2/4/2017: ER Diagram hell

I do a lot of database design work. It’s not HARD database design work. I’m just involved in a whole lot of projects, both in and out of the office, that require me to write a bunch of DDL.

For all the explosion of open source development tools lately, I am absolutely SHOCKED that there aren’t reasonable tools available for taking either DDL or going to a database directly and reverse-engineering a normal database diagram. It’s amazing to me.

Sure, you can get yEd, Dia, or any other diagramming tool and do it yourself. But a hand-drawn ER diagram strikes me as being much the same as software documentation: Lies. They’re written once out of a management directive to have a pretty picture/piece of paper. Then they’re filed away someplace and the underlying structures and or code begins IMMEDIATELY to diverge from the documentation, making the documentation worse than no documentation.

I’ve been playing around with Graphviz/dot for an awfully long time now and finally decided that it was time for me to write something that would generate dot graph source from more or less normal looking ddl. Sadly the code is in python instead of something sensible like perl (which was literally born for this kind of task.) But we don’t use perl in the office and they’ll get all kinds of pissy if it starts showing up in the source control system.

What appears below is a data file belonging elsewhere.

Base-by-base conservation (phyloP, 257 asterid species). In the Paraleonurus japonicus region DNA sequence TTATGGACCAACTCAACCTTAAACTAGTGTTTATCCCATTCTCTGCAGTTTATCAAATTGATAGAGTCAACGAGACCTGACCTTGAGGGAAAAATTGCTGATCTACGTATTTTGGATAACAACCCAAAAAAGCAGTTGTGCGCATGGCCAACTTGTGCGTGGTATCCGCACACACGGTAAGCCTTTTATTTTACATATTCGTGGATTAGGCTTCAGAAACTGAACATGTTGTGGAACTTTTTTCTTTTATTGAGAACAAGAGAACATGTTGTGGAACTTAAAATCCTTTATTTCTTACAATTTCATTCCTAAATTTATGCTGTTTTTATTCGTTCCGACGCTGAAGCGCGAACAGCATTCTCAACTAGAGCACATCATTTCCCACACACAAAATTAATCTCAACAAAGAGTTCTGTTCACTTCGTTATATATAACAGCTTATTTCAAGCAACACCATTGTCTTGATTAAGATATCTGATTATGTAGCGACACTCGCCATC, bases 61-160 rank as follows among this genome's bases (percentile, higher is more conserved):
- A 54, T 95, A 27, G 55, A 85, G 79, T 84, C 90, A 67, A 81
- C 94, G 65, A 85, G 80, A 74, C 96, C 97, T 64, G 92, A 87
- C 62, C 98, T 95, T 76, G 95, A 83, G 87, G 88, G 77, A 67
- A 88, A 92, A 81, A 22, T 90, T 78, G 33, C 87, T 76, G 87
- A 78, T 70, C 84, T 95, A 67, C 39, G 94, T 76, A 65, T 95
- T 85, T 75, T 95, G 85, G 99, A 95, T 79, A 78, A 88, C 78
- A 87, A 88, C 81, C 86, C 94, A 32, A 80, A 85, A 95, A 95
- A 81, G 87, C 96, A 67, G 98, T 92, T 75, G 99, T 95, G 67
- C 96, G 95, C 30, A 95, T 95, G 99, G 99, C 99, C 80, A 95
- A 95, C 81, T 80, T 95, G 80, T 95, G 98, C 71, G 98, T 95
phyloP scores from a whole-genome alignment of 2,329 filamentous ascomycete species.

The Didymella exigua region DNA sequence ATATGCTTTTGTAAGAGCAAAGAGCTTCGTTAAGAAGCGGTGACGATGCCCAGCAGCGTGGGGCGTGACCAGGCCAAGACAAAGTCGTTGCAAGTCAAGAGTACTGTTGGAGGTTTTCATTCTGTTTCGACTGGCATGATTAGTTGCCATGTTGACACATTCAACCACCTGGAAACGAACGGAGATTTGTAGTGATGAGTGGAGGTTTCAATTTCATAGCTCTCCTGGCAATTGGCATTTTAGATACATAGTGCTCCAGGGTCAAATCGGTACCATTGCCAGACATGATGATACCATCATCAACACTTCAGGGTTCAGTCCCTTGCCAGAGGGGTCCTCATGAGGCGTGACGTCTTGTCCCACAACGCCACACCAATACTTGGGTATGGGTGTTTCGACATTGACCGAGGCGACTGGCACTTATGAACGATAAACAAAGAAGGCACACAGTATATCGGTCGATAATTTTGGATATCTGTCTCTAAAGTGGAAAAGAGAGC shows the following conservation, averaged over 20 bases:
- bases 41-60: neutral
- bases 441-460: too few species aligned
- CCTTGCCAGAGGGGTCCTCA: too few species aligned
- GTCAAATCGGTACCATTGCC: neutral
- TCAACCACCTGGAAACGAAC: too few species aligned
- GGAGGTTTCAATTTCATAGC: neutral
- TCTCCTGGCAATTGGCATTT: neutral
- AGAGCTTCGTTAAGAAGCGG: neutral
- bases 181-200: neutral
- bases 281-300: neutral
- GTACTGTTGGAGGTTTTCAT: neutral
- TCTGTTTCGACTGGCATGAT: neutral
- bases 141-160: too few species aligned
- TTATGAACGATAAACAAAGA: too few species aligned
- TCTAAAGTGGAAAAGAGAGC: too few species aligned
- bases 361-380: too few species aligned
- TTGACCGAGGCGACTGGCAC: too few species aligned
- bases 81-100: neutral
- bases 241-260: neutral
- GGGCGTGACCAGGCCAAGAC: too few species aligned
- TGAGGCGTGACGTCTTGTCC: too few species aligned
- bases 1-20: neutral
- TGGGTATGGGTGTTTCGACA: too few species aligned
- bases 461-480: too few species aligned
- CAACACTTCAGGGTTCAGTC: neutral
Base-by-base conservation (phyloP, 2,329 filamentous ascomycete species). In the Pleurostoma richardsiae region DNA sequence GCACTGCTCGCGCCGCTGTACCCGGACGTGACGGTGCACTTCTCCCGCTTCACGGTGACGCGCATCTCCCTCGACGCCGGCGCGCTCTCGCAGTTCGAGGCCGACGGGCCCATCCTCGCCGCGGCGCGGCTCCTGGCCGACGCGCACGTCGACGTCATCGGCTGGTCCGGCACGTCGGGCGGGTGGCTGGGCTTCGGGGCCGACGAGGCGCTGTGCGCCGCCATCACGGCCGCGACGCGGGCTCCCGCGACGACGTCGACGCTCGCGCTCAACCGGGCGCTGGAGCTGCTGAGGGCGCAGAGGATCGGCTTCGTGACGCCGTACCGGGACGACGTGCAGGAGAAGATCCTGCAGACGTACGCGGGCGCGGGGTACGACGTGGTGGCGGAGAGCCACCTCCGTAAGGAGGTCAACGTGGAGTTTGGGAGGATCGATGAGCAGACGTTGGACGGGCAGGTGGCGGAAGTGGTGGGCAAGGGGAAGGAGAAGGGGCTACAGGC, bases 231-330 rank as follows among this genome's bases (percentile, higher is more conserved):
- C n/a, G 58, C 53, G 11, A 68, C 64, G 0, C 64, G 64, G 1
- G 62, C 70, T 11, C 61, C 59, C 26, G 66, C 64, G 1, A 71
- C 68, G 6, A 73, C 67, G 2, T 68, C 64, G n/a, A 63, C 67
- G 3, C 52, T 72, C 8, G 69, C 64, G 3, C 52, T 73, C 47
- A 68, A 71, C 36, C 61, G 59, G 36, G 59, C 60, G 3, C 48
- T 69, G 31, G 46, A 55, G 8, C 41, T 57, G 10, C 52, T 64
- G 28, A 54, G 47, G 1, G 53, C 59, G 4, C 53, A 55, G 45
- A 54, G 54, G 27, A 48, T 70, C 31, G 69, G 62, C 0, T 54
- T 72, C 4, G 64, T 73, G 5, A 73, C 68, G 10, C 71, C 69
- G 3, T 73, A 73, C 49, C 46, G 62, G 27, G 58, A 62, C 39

About an hour ago I finally got to the point where it would draw pictures of tables with column layouts and associations between tables. It’s not using real referential integrity DDL to generate the connections though. I’ve just given it a syntax that will allow me to put “table1.column1 -> table2.column2” notation in SQL comments that it will pick up. This way I can take the DDL file and run it directly into the database AND generate a diagram at the same time.

I’m not sure how I’m going to reconcile it to the (currently completely nonexistent) build/release system we don’t yet have. But I’ll find a way.

The biggest issue with that, I think, is going to be managing the transactional DDL. (i.e. alter table statements.) I may just bail on that entirely.

So I’m going to show a couple people this “cool new toy” at the office tomorrow.

They’ll nod and say “neat”. A couple of them will ask if I can put the source up into our tools directory.

What I’m NOT going to tell them is that I’m taking THIS code, and modifying it from here so that it generates a fully-featured suite of ORM model classes.


You’re not a real programmer unless you’re lazy enough to write code that’ll write your code for you.

Wait ’til they find out all the ETL is generated source.


(hmm…maybe I should generate the code for the python-based generator using a perl script. Now THAT might just be able to keep me interested.)